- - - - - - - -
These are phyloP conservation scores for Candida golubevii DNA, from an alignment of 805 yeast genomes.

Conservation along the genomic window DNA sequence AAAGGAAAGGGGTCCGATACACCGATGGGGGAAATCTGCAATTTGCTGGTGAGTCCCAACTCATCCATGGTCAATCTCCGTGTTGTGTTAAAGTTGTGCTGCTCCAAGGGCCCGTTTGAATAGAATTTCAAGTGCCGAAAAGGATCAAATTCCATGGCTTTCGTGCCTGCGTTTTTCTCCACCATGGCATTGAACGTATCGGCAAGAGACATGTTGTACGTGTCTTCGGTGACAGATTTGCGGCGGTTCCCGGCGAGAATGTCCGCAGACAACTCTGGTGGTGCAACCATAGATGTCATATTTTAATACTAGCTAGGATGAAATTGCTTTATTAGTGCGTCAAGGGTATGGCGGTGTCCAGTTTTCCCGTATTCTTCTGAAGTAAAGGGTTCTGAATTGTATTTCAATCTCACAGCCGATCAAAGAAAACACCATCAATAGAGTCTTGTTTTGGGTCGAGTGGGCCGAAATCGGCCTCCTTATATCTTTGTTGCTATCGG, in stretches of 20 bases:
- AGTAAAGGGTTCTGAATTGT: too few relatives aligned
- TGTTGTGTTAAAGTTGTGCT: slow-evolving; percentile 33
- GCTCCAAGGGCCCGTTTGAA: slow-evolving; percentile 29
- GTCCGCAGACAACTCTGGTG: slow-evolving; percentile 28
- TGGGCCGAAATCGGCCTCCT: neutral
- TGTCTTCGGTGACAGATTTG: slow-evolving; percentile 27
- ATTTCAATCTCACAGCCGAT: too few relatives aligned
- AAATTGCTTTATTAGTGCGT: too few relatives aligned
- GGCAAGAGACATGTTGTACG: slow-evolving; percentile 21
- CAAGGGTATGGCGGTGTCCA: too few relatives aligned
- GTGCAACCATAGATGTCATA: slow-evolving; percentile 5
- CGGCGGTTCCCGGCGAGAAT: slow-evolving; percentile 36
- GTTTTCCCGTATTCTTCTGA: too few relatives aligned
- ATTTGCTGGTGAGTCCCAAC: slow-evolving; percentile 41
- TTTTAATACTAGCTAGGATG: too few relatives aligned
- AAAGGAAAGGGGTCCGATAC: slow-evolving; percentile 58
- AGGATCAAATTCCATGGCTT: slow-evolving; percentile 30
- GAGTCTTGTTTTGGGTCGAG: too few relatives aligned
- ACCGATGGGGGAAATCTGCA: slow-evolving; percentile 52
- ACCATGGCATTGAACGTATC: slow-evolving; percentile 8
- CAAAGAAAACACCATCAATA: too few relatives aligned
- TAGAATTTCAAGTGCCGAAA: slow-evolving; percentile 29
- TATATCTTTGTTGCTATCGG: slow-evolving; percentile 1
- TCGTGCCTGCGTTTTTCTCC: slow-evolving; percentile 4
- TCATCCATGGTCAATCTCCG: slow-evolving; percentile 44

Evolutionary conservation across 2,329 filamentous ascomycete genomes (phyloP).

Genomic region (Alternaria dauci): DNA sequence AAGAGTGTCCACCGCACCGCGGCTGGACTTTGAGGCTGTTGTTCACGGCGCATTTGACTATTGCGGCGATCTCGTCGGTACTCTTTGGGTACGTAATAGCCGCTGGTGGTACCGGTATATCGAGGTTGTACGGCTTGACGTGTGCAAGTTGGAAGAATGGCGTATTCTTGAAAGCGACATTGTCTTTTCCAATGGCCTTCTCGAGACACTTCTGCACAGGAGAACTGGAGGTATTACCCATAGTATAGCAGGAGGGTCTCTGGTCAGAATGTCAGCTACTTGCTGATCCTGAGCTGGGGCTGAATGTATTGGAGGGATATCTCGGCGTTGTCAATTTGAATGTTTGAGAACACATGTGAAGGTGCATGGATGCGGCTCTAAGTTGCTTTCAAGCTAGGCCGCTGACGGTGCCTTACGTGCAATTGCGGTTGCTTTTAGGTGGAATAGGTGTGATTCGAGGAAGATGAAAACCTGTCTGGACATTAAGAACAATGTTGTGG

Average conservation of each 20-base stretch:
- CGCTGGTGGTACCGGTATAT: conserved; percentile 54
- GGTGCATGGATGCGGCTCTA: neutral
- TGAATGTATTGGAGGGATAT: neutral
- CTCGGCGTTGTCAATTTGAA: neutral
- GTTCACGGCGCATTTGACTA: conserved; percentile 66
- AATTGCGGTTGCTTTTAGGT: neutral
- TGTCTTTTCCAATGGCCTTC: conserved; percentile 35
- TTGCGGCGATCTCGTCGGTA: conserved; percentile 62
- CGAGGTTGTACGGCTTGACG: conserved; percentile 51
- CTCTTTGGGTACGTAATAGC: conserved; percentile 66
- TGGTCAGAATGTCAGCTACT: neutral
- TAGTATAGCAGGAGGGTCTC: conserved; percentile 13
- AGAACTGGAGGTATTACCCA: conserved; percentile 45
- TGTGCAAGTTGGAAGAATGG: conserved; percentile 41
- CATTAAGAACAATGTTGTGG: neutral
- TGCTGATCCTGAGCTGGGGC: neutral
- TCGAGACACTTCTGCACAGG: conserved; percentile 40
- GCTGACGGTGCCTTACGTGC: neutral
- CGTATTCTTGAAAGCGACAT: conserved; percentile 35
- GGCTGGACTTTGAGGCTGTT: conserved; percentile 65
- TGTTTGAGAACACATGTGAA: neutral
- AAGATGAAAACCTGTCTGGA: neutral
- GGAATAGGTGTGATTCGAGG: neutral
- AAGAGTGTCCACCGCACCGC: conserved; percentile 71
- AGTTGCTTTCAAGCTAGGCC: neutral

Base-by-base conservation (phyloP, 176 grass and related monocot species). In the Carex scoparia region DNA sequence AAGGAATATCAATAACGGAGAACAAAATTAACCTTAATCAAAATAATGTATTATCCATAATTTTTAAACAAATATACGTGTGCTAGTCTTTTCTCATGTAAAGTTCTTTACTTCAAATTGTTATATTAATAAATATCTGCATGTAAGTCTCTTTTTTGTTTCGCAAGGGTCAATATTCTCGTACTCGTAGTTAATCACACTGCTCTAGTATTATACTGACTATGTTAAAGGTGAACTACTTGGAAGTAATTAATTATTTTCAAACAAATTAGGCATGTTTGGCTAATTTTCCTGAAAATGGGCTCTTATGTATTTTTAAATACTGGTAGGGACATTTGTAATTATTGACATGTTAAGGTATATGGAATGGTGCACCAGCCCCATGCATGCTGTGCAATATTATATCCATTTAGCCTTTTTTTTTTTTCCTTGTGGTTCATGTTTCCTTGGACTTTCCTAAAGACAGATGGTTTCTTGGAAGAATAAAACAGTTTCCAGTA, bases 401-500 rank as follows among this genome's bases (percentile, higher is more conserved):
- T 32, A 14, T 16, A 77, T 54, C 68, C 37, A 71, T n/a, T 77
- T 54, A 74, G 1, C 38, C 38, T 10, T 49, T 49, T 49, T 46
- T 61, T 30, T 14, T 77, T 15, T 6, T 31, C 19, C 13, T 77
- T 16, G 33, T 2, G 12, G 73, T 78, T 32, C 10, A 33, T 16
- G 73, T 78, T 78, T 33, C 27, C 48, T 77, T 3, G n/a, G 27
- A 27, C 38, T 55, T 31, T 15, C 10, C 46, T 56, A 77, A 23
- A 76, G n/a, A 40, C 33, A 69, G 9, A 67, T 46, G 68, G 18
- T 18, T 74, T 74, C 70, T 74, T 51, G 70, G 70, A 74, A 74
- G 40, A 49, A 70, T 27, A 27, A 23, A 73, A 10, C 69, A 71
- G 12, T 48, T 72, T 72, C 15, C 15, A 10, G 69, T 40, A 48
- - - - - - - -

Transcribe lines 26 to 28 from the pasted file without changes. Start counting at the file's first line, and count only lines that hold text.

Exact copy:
- TCGTGCCTGCGTTTTTCTCC: slow-evolving; percentile 4
- TCATCCATGGTCAATCTCCG: slow-evolving; percentile 44

Evolutionary conservation across 2,329 filamentous ascomycete genomes (phyloP).